The constant juxtaposition of different types of people is part of what makes city life so interesting.
But different social forces coming together in New York can end up either looking like a coordinated symphonic dance or an all-out battle. Those unique forces colliding is the focus of a bunch of our stories this month.
Under Mayor Bill de Blasio, these tensions seem particularly front and center right now.
The interplay between the rich and poor, living side-by-side, is perhaps the most delicate of these issues. And the debate over so-called “poor doors” — separate entrances for those paying market rate and “affordable” units in the same buildings — is receiving considerable attention.
Some public officials expressed outrage last month after the city’s Department of Housing and Preservation Development approved an Extell Development project at 40 Riverside Boulevard that has such separate entrances. The de Blasio administration is seeking to eliminate the policy, a holdover from the Bloomberg era, for future projects.
De Blasio swept into office on a promise to shrink the gap between the rich and poor. He is now creating a large amount of affordable housing, limiting rent hikes and taking other measures to execute that promise. This month, we take a look at how the editorial boards at the city’s major newspapers have greeted the mayor’s real estate initiatives so far. We also profile Carl Weisbrod, the new City Planning chief, who is tasked with implementing de Blasio’s mandatory inclusionary zoning policy — which to many developers’ dismay requires them, rather than incentivizes them, to build affordable housing at projects that benefit from a rezoning.
Of course, being a melting pot for different religions and cultures also gives New York its unique identity. Those forces have arguably clashed nowhere in recent years as publicly as they have near Ground Zero in Lower Manhattan.
A few years back, developer Sharif El-Gamal’s plans for an Islamic cultural center blocks from the site of the Sept. 11 attacks drew vehement critics and equally vocal supporters. Now, after the firestorm, El-Gamal is closing in on plans to build a scaled-down Islamic museum designed by starchitect Jean Nouvel as well as a 39-story luxury condo tower next door. In “Behind Sharif El-Gamal’s new Park Place plan,” we look at the evolution of El-Gamal’s project, including all the factors, from religion to luxury housing, that led to the version he is planning today. And in a sign of just how distant a memory that firestorm now is, he even has Upper East Side doyenne Elizabeth Stribling marketing his condo tower.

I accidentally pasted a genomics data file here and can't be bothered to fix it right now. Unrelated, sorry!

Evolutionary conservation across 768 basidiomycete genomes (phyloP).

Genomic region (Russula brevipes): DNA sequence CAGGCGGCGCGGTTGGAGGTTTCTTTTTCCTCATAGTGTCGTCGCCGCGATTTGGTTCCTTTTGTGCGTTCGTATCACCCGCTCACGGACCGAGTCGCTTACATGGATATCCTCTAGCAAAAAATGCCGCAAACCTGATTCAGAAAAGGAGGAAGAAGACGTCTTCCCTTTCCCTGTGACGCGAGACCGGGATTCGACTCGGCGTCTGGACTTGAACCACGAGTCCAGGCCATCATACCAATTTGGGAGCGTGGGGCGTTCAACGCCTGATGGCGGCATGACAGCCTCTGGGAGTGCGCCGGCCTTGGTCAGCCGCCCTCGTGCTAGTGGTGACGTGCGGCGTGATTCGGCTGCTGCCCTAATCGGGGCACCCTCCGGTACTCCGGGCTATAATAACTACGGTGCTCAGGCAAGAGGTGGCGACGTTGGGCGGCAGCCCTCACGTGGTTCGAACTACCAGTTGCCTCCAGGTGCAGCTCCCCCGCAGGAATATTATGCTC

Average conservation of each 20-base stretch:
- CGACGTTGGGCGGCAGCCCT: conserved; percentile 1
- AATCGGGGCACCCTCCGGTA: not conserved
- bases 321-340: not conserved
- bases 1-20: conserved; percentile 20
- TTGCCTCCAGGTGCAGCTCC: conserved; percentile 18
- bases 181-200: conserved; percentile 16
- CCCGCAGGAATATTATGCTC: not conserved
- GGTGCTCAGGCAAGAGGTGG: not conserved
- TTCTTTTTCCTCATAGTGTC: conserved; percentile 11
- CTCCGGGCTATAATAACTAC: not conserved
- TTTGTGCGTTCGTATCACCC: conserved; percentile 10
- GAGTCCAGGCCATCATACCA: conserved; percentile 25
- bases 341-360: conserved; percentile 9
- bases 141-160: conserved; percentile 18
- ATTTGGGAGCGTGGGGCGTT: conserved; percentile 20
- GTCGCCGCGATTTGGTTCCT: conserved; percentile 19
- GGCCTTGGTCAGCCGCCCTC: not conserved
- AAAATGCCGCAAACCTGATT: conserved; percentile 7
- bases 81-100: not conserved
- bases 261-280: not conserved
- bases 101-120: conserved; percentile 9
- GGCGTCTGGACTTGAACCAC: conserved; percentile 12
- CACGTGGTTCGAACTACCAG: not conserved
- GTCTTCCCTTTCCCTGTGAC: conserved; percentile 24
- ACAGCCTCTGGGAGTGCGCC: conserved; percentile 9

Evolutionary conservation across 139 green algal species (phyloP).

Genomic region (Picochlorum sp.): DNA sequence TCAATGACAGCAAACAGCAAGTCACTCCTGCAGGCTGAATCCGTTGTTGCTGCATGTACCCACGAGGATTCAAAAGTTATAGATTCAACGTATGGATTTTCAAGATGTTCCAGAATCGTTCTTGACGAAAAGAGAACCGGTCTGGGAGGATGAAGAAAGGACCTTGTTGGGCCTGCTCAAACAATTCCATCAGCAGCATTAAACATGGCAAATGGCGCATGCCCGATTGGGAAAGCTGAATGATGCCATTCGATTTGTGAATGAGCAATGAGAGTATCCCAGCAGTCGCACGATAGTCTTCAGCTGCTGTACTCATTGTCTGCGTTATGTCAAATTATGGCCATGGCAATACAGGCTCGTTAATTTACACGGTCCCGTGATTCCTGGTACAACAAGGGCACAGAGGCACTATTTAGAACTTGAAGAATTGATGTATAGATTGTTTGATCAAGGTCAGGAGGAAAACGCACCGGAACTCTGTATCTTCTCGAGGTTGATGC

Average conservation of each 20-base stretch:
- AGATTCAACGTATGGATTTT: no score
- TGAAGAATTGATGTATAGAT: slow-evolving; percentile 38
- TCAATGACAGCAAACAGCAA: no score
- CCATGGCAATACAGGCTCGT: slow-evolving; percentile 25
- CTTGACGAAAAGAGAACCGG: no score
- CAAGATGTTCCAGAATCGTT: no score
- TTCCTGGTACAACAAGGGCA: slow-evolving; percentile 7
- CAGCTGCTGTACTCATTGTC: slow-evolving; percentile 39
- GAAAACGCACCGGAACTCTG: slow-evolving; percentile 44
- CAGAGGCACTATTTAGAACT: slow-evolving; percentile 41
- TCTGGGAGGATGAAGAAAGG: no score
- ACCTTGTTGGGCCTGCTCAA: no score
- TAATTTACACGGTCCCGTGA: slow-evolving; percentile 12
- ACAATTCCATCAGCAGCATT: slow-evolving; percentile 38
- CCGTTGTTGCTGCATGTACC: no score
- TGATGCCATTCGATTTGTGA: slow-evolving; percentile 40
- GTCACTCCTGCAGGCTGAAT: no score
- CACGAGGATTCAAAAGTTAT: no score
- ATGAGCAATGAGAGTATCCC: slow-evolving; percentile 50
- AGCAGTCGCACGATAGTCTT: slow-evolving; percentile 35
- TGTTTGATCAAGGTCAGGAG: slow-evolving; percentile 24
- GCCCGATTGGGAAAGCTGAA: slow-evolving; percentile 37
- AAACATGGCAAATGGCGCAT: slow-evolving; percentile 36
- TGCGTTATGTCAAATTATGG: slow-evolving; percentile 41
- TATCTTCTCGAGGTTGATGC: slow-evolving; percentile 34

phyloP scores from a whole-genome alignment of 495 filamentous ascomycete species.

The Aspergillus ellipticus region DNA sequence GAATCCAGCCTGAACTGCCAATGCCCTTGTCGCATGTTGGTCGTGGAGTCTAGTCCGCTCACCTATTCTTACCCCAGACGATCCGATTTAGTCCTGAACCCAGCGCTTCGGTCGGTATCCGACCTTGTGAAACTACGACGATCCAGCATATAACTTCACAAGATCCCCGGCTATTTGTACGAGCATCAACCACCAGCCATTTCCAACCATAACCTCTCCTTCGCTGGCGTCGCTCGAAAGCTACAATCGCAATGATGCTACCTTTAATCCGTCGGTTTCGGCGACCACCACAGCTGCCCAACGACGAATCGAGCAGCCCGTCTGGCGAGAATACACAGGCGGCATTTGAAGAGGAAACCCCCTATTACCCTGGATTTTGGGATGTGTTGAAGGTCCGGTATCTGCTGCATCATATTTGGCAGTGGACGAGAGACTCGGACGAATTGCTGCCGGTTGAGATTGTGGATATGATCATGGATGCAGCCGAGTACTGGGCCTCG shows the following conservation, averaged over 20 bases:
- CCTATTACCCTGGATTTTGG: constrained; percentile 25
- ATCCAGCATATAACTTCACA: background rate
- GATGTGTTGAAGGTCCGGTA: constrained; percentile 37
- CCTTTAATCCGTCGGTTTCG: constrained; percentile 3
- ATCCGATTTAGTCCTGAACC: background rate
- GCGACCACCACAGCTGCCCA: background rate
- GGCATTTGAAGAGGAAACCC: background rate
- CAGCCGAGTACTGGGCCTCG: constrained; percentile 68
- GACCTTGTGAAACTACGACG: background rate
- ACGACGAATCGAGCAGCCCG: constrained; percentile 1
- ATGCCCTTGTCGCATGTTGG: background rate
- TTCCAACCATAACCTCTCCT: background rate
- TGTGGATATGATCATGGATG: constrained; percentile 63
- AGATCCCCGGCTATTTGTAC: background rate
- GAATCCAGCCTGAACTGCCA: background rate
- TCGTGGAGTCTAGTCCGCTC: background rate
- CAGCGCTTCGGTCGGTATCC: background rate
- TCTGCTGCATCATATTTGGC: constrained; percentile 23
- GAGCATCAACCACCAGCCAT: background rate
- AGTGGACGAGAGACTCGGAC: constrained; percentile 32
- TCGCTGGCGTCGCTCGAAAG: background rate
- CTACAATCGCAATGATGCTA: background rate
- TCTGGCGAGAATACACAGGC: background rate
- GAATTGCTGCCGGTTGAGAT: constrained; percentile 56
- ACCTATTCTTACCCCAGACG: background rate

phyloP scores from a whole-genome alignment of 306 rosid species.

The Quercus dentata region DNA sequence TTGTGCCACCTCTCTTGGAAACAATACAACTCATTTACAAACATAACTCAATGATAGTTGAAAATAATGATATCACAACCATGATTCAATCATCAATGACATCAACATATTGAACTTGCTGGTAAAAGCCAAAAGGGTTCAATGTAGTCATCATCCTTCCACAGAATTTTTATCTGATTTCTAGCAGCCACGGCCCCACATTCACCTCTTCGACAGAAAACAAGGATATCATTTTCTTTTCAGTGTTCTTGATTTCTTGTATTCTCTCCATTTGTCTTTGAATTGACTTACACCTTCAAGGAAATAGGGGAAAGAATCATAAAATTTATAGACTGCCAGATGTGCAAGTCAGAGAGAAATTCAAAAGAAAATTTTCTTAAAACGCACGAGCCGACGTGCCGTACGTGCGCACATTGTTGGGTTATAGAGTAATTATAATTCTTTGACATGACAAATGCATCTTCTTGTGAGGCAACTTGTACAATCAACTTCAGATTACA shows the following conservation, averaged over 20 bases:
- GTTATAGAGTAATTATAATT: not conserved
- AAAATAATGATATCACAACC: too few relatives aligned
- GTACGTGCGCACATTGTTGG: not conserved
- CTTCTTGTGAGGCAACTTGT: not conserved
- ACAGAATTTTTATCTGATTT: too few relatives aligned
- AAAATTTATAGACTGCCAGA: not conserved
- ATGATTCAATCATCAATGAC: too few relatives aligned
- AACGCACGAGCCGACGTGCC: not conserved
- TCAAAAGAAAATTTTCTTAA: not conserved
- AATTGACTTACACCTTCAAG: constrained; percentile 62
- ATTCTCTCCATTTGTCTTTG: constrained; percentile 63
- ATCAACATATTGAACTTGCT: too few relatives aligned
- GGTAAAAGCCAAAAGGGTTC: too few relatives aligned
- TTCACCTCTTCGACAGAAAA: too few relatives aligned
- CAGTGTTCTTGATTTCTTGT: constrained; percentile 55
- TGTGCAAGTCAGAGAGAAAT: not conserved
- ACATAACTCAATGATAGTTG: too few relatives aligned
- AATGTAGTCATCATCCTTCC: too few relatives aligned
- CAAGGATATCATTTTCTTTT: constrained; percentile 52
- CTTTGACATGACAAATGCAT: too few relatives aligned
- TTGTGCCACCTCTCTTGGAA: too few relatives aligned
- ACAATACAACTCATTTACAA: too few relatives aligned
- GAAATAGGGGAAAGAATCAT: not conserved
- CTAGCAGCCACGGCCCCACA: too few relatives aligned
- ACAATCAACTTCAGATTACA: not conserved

Overall, the tolerance of socio-economic differences in present-day New York is a great thing for developers. (If you think back to the days of the Crown Heights riots in the early 1990s, you’ll recall that New York wasn’t always this way.)
Given the safer reality in the city, people are more open to living in any neighborhood. As a result, you can get a Pritzker Prize–winning architect like Zaha Hadid building a futuristic-looking and super-luxe condo tower down the street from a Scores strip club and a block from a city housing project. Or a media mogul like Rupert Murdoch spending more than $50 million for a condo aerie at One Madison next to Madison Square Park (an area that fabulously rich buyers of his ilk would never have considered in the past.) These projects would have never been built if all of the wealthy people in Manhattan were still clustered en masse on the Upper East Side, as was historically the case.
And, of course, wealthy buyers are also heading to Brooklyn, in a trend that seems to be gaining more steam daily. In our main cover package, we look at the latest benchmark-setting residential deals and listings, the most active developers and the biggest brokerages in the borough.
And if you just want to take a short break from the city, check out “Living large: A rundown of the most expensive home listings in the U.S.,” where we look at the priciest homes on the market in the rest of the U.S., comparing them to their New York City counterparts. Maybe there are more trees (and scenic beauty overall) in places like Montana and Colorado, but the jostling of different people and views makes New York far more interesting and desirable.
Enjoy the issue.